Letters  

Museum money for health

Re. Horgan calls for funding (Castanet, May 27)

I read the article about healthcare funding from the meeting (of Western premiers) in Regina.

I agree, health care funding needs to happen. But if it is such a priority, the $789 million of taxpayer money for (rebuilding the Royal B.C.) Museum should be allocated to healthcare as well, in addition to other non-essential funding. Draw from gambling revenues as well.

It’s time to take care of, and invest in, B.C. healthcare. Don’t just blame the federal government.

Mary Lou Siemens, Kelowna





Photo radar a 'win-win-win'

Re. Mathieu Nouquet's letter No city photo radar (Castanet, May 25)

In response to letter writer Mathieu Nouquet, don't follow his logic as to why photo radar needs to be "avoided at all costs".

In his mind, do "all costs" include the number of crashes, injuries and deaths that occur on our streets and highways directly attributed to speeding?

According to the Government of Canada’s website, in 2019 there were 1,762 deaths, 8,917 serious injuries and 140,801 injuries in Canada due to car crashes, of which 30% were due to speeding.

Of course we should do absolutely all that we can in order to protect people from those who seem to think that it's their God-given right to speed.

If (people) don't like photo radar, then, rather than complain about it, don't speed. Simple solution. Without speeders, there would be no worry about the problems Mr. Nouquet anticipates—no quotas to hit, no bylaw officers transformed into money collectors and struggling taxpayers won't have to worry about another tax grab.

Slower speeds burn less gasoline per kilometre (a good thing with prices over $2 per litre and rising) and, best of all, fewer crashes, injuries and deaths.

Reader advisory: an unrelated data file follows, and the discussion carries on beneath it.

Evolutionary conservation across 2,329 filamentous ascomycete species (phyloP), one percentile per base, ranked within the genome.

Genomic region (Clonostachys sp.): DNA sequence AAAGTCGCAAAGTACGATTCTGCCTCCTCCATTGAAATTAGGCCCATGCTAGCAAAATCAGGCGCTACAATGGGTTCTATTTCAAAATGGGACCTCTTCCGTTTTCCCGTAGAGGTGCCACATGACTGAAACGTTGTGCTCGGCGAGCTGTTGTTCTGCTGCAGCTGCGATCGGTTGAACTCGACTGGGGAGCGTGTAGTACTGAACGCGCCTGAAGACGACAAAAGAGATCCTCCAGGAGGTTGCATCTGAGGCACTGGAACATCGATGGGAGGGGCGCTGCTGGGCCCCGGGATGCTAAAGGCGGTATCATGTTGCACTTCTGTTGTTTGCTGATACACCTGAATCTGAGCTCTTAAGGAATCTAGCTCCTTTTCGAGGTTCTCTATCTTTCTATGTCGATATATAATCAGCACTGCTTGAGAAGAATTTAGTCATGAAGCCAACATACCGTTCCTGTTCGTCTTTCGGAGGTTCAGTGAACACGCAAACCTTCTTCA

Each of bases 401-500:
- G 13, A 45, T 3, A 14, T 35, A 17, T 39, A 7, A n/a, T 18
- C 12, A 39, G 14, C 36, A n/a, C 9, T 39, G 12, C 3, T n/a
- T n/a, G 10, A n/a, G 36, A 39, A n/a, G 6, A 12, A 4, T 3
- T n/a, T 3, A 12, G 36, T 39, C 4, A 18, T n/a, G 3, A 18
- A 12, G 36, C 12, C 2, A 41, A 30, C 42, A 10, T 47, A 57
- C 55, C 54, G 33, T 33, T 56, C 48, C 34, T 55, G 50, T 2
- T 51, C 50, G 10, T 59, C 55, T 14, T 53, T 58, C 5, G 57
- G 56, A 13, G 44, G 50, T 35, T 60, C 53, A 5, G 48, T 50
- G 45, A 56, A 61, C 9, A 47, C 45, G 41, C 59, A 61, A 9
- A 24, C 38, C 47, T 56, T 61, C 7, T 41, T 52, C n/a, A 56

It would be a win-win-win (situation).

Lloyd Vinish



Song rewrite after shooting

The well-known protest song Blowin' in the Wind was written by Bob Dylan in 1962, and released as a single and on his album The Freewheelin' Bob Dylan in 1963. Fifty-nine years later, a student sang it at the North Charleston "March For Our Lives" rally on March 24, 2018.

Last week, on May 26, an 18-year-old gunman entered Robb Elementary School in Uvalde, Texas and massacred 19 Grade 4 children and their two teachers. The crisis came to an end after a group of border patrol tactical officers entered the school roughly an hour later and engaged in a shootout with the gunman, killing him.

According to Wikipedia, this was the 19th school shooting in the U.S. in 2022.

(Editor's note: Education Week, which has been tracking school shootings since 2018, says there have been 27 school shootings with injuries or deaths this year in the U.S)

For these times, what follows is my rewrite of Dylan's iconic song:

Blowin' in the Wind 2.0

How many halls must a child walk down

Before someone calls 9-1-1?

Yes, 'n' how many minutes must armed officers take

Before they stop a crazed son?

Yes, 'n' how many times must AR-15s fire

Before they're forever banned?

The answer, my friend, is blowin' in the wind

The answer is blowin' in the wind

How many years can gun show loopholes exist

Before they're forever closed?